With reimbursement increasingly linked to patient satisfaction, as well as a growing consumer influence in health-care spending, making a positive patient experience possible is a priority for radiology groups and hospitals. Stephen Neushul, CEO of iCRco, a developer of CR, DR, and mammography systems (as well as complementary software), sat down with ImagingBiz.com to discuss how engineering, workflow, ergonomics, and dose-reduction capabilities intersect to improve the patient experience in imaging’s oldest modality.
ImagingBiz: Radiography is the oldest imaging modality and the one that touches the most patients. How do you envision it continuing to evolve?
Neushul: Radiographic technology had very primitive beginnings. In the beginning, it took a very long time to expose a film to get a very low-resolution exposure (something like 50 DPI), and you’d burn the patient in the process. Today, our systems can achieve 500 DPI, about 10 line pairs per millimeter, so we’ve already gone from very low image quality to high-resolution radiography.
As time goes by, our sensors are going to keep getting better, our machines are going to get more precise, and we’ll see more information within radiographic images. We saw that evolution when we went from film to digital imaging—the digital form is more convenient, and now it’s even better than film at visualizing the data, so the modality is evolving, as we speak.
At iCRco, we’re working on a very high-resolution digital-imaging solution for mammography, which is one way I see radiography evolving. In addition, CT is an advanced, digital form of radiography, so I see our new cone-beam CT system taking radiography into the third dimension. It has the potential to exceed the resolution of standard CT at 20% of the dose.
ImagingBiz: How can radiographic technology be engineered to meet the needs of patients?
Neushul: One of the key issues is ergonomics. We have spent a lot of time assessing our designs, based on how a customer will use our product. Our CR cassettes are thinner and lighter than any other manufacturer’s cassettes. On our new portable line of CR products, we made the cassette thinner so that it could easily fit under patients without moving them.
When you think about the design of an imaging solution, you want the smallest footprint with the fastest throughput; particularly with a cassette-based CR solution, you want a very fast cycle time, so you don’t have to wait for a machine. Of course, with flat-panel DR you want the fast cycle as well, but at some point, a faster cycle provides no additional benefit because of other ergonomic factors, such as positioning of the patient.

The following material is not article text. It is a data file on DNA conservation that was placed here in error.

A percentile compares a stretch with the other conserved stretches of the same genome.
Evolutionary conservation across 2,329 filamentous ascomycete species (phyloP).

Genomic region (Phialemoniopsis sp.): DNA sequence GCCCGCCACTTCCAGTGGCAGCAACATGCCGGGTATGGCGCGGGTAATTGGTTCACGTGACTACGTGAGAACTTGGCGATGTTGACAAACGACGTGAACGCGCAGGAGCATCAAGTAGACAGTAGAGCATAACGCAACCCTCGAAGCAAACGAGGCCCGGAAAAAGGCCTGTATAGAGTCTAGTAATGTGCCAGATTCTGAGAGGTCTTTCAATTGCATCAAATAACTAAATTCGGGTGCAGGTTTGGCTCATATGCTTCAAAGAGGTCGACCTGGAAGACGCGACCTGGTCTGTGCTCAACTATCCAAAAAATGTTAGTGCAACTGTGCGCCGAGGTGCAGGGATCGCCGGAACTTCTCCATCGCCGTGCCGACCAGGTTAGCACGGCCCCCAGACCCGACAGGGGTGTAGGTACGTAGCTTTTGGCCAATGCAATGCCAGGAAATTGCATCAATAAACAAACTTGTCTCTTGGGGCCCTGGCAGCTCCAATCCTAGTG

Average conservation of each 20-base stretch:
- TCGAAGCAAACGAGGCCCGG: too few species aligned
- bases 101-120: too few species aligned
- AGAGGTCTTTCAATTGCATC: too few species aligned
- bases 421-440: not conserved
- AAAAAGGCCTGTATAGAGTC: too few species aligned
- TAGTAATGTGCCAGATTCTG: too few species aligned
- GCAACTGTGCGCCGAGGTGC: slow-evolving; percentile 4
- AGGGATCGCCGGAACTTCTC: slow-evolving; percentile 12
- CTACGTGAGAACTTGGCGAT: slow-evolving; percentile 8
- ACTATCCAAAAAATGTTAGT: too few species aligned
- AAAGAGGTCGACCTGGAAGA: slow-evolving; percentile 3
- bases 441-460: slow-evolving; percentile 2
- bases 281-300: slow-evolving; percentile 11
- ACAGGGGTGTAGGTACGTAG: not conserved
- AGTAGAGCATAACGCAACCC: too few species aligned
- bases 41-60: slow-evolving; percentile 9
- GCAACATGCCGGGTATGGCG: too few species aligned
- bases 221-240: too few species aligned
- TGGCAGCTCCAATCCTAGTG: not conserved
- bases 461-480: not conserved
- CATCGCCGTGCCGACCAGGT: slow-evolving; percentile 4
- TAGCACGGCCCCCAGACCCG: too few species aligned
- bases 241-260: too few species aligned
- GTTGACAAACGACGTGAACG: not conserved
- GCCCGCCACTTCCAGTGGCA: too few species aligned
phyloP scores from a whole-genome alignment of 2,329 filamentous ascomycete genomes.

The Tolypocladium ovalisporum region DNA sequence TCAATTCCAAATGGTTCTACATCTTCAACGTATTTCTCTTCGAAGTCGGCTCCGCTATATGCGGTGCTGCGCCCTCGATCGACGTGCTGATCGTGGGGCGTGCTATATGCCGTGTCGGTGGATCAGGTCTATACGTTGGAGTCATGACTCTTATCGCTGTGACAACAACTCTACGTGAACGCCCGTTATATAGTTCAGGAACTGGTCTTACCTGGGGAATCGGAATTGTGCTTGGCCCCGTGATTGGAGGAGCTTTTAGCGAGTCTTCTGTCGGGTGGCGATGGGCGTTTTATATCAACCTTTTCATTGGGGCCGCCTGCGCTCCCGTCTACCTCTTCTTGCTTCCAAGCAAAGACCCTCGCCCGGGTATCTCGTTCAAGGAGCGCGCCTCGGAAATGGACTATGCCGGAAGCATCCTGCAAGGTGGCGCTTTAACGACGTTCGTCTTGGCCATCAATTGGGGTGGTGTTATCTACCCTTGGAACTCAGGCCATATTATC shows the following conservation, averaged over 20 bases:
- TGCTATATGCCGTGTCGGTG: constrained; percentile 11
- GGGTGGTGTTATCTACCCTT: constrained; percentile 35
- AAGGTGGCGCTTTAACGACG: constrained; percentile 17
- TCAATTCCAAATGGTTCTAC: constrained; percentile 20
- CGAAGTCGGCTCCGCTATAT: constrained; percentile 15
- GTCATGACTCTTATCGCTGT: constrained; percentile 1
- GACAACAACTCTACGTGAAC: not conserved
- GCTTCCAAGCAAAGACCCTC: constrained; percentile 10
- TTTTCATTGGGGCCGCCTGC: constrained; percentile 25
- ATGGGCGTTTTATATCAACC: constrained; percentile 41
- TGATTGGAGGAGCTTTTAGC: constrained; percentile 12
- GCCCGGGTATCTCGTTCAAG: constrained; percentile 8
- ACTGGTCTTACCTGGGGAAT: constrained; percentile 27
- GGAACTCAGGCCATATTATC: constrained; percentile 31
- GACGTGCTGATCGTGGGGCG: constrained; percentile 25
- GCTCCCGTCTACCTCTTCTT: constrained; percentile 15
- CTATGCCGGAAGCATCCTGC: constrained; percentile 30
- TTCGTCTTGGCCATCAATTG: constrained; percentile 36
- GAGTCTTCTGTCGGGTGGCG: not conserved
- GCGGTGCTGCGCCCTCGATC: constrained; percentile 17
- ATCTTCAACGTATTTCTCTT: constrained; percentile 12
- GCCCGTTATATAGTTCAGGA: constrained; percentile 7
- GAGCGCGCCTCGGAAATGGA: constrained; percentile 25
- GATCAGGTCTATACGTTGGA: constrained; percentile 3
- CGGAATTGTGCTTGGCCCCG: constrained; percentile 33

You always have to think about the end user and the process. Our new dual-bay mammography CR system can actually process two images at one time, to match the functionality and the workflow of DR. The unit is small enough to position right next to the patient, so the unit has good ergonomics and functionality.
We examine how the technologist interacts with the machine and how the patient interacts with the machine. We’ve redesigned our mammography cassette 10 times to get the plate as close to the chest wall as possible, even though our first design exceeded the requirements for this specification. We keep tweaking our devices to exceed what is required by the standards.
The other design feature that we have pushed to new lows is the size of our machines. Our units can go on a cart and roll right up to the patient. In a hospital or clinic, you want to be able to move things easily to where they’re most needed.
ImagingBiz: How do reliability and durability come into play in meeting patients’ needs?
Neushul: Having a machine that works every day—you don’t have to think about it, it just does its job—is the pinnacle of performance. You want a system that is robust and that doesn’t bend the plates (in the case of CR), so that it works every day and the quality of the images doesn’t degrade over time. With a CR solution, if your plate is being damaged every time you take an image, between the first day and last day you have a quality problem you can’t track—the quality of the image goes down, but you don’t notice it.
We have machines that have done 750,000 cycles without degradation; our systems stay consistently good. Of course, all machines can break down once in a while, but if you can guarantee consistent quality over a long time period, that’s the most important thing.